Ombré-Dyed Sweater

I’m so excited about this sweater! I want it to get cold in Texas so I can wear it now!

In this two-part tutorial, we’re going to learn how to do something very unique. We’re going to knit this sweater using undyed yarn, then dye it (as a completed garment) to get the Ombré effect. Ombré dyeing gives us a very light color at the top of the sweater, gradually getting darker toward the bottom.

There are two videos to accompany this pattern. In the first video, we talk about making the sweater itself. In the second video, we go on location with my friend Doug Upchurch, at his White Bear Fibers dyeing studio, where he shows us how to do the dyeing. (Both videos are at the bottom of this post.)

I love the look of this sweater. Not only is the dyeing a fun project on its own, but it gives us an effect you can only get when you dye the finished sweater.

In the dyeing video, we use acid dyes, but any dye that works with yarn will do. Here are three tutorials for using different kitchen-safe dyes: Kool-Aid , Food Coloring, Wilton’s Icing Gel.


Detail of the lightest part of the sweater (the neckline) next to the darkest (the sleeve cuff).

This is knit with sock yarn for a lightweight sweater with a nice drape. The style of the sweater is simple, to really show off the color gradation as the “thing”, or the prominent design feature.

You can, of course, make this sweater using sock-weight yarn that is already dyed. (I’m pretty excited to see what you knitters do with this.) The pattern is sized from XS to 3XL.

Sizes: XSmall, Small, Medium, Large, XLarge, 2XLarge, 3XLarge [to fit actual chest measurements of 28” (32”, 36”, 40”, 44”, 48”, 52”)]
Needles: Size 6 US circular or straight needles
Yarn: Knit Picks Bare Stroll Fingering Sock Yarn, 462 yards/hank, 3 (3, 3, 4, 4, 5, 5) hanks
Additional Materials: stitch marker, tapestry needle, row counter
Gauge: 5.5 stitches and 7.5 rows per inch in stockinette. (Stitch gauge is very important, row gauge is less important. Base your needle size on stitch gauge if you’re having difficulty matching both.) Be sure to measure gauge after you’ve washed and blocked your swatch.

Note on Sizing – The measurements above are for the actual chest measurement of the sweater wearer. The finished sweater includes “ease” for a casual fit. The measurements of the finished sweaters are 32 (36.5, 41, 45, 49.5, 54, 58.5)”.

Pattern + links to 4-part instructional videos $8 US via PayPal

Video Part 1 – Making the Sweater:

Video Part 2 – Dyeing the Sweater:

60 comments on “Ombré-Dyed Sweater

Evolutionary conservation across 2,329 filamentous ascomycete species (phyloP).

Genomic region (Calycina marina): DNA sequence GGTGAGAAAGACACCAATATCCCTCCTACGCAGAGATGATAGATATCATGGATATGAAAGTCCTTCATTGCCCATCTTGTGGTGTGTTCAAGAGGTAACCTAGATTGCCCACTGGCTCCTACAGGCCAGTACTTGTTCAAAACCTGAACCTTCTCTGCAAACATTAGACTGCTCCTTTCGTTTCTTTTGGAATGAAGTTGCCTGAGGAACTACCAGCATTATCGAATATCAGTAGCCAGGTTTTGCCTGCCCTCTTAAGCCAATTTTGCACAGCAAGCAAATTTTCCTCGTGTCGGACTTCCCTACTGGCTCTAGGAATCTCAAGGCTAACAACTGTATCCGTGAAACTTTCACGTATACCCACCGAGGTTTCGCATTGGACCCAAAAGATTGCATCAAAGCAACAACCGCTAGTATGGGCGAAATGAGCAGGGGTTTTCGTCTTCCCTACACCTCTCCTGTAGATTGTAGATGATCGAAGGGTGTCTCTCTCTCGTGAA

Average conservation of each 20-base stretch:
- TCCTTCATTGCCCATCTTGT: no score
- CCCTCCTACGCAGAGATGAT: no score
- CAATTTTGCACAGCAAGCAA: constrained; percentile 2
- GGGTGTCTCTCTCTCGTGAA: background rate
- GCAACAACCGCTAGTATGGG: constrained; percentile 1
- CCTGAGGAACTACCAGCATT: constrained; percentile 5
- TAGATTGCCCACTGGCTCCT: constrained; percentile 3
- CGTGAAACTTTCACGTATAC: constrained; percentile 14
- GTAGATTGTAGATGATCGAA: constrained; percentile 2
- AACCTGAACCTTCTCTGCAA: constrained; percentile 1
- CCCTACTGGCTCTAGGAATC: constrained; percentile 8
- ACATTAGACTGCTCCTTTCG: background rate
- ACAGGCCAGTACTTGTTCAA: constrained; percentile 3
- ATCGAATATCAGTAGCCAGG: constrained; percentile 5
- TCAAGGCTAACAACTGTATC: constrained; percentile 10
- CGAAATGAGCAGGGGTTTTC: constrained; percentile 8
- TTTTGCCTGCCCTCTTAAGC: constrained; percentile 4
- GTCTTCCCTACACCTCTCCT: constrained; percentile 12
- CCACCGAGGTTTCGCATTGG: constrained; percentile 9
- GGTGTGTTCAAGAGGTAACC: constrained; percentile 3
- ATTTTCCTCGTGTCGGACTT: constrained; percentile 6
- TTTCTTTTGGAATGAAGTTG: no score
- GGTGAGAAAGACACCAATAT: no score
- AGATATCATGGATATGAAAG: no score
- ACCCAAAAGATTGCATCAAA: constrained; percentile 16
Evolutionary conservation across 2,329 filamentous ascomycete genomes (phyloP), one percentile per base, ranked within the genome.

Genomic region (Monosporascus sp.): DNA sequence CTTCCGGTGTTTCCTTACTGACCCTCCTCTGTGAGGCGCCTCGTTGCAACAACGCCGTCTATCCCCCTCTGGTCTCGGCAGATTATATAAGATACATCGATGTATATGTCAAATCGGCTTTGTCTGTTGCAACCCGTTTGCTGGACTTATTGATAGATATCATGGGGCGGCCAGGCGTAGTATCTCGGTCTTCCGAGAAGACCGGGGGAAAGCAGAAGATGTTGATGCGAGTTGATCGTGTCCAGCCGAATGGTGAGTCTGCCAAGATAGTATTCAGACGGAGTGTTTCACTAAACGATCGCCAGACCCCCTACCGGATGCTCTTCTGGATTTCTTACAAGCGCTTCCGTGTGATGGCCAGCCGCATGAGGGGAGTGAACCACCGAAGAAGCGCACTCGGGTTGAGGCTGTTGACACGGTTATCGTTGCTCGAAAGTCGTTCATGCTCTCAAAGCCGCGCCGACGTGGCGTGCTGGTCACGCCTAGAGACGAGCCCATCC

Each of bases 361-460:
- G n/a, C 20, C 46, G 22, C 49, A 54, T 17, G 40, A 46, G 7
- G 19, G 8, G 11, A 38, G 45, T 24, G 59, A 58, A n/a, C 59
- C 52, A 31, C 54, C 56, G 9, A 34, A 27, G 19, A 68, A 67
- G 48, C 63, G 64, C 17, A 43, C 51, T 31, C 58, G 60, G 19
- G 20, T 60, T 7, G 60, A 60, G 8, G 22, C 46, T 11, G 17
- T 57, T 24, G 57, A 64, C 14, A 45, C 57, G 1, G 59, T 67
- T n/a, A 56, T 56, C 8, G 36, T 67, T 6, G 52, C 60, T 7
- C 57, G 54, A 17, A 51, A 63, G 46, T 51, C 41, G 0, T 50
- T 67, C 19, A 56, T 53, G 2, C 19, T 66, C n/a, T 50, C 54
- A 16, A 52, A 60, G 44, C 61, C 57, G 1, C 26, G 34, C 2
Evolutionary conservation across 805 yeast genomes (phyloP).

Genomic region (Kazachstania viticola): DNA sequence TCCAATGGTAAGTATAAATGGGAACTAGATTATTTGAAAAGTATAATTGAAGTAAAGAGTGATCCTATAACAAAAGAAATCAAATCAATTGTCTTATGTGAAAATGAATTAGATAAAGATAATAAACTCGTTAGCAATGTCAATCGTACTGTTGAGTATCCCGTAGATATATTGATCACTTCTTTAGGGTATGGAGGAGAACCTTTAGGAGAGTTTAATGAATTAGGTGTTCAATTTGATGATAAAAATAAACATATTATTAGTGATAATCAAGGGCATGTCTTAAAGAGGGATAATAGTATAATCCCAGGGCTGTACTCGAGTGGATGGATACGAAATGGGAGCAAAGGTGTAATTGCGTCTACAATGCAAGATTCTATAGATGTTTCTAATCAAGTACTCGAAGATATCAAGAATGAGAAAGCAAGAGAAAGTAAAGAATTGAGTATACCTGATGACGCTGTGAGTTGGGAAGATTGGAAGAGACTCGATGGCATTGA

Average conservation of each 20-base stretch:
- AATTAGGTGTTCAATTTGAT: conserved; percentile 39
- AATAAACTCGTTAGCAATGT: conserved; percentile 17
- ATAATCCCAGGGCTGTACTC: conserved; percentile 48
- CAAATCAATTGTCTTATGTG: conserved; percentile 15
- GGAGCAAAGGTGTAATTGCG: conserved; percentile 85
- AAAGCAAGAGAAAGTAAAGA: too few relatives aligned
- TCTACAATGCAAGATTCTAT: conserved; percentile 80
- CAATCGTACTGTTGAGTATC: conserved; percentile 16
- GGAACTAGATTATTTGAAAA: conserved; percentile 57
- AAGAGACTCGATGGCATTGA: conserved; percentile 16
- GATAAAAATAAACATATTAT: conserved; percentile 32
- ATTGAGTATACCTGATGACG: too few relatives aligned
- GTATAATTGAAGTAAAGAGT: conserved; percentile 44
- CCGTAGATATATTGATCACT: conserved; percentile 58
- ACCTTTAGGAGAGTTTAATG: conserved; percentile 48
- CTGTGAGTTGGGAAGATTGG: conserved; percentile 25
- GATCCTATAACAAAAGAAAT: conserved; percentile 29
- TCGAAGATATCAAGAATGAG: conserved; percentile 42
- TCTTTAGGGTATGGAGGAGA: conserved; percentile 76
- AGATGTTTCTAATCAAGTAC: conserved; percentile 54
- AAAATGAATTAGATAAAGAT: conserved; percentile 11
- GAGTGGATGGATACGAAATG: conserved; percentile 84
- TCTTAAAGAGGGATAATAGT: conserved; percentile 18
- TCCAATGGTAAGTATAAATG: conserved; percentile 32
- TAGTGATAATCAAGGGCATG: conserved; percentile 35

1. Simone – thank you for the note. I’m afraid the only way I know to ease hand pain from knitting is to rest your hands, and stop knitting for a while. I’m sure you can find some YouTube videos from physical therapists who can offer advice on stretches and exercises – but I’m no expert in that!

    Good luck –
    S t a c i

  2. My favorite colors! I’m a fellow Texan (San Antonio) I love your tutorials and this will be my next purchase

  3. Am unable to connect yo web you provided (white bear fibers look it’s a very pink white bear). It brings up hundreds of combinations of things and cannot find your pattern for this ombré dyed sweater. Any suggestions for mr finding this pattern. Thank you

  4. I would like to knit this sweater for summer in Comfy Fingering Weight yarn, which is a cotton/acrylic blend. Do I have to make any allowance for the different yarn fiber? Also, is it possible to knit this sweater without the “standup” collar? I have looked at 16 pages of cotton sweaters on Ravelry and can not find anything I like as well as this sweater.

    Any help is appreciated, thank you.

    Shawn Ocker

  5. Shawn – I haven’t test knit this sweater in anything but wool…you could see a difference in the drape using a cotton blend, since cotton has more weight to it than wool. I’ve used Comfy plenty of times, it should be fine.

    I’m afraid I can’t help you with pattern modifications, and changing the collar isn’t really a simple thing in this pattern. If you’re comfortable with rewriting patterns and making modifications it can be done. Good luck!

    S t a c i

  6. Staci,

    I love your YouTube videos and thorough explanations of how to’s. I’ve admired this sweater in the background for a while, so I’m happy to have found the pattern and video. At a sale, I purchased three 600-yard skeins of KFI Kookaburra Extrafine Merino, Silk & Linen blend yarn (64% wool). It is very fine, and the sleeve recommends US 2/3, which should make 28-32 stitches/4 inches. I’m 5 ft. 2, and normally wear size 6 clothing. My bust is 35. Somehow over the years, my diaphragm and waist have ended up about the same (haha) 32. I usually knit scarves and shawls, but this yarn seems to be calling for a garment, and I want to knit your pattern. Two questions: 1) Do you think this yarn is too fine (though it is a bit thick and thin), and 2) Do you think 1800 yards will be enough for me? I kind of want to have an educated guess before I purchase the pattern, though I’ll probably do that anyway because I really like the neckline.

  7. Hi Pauly – thank you for the note. I’m unable to find that yarn on Ravelry to get it’s exact listed weight. If it’s fingering (sock) or close, and you can get gauge, then the pattern sizing and yarn amounts should fall into place correctly.

    Good luck! I look forward to seeing your sweater post on Ravelry!
    S t a c i

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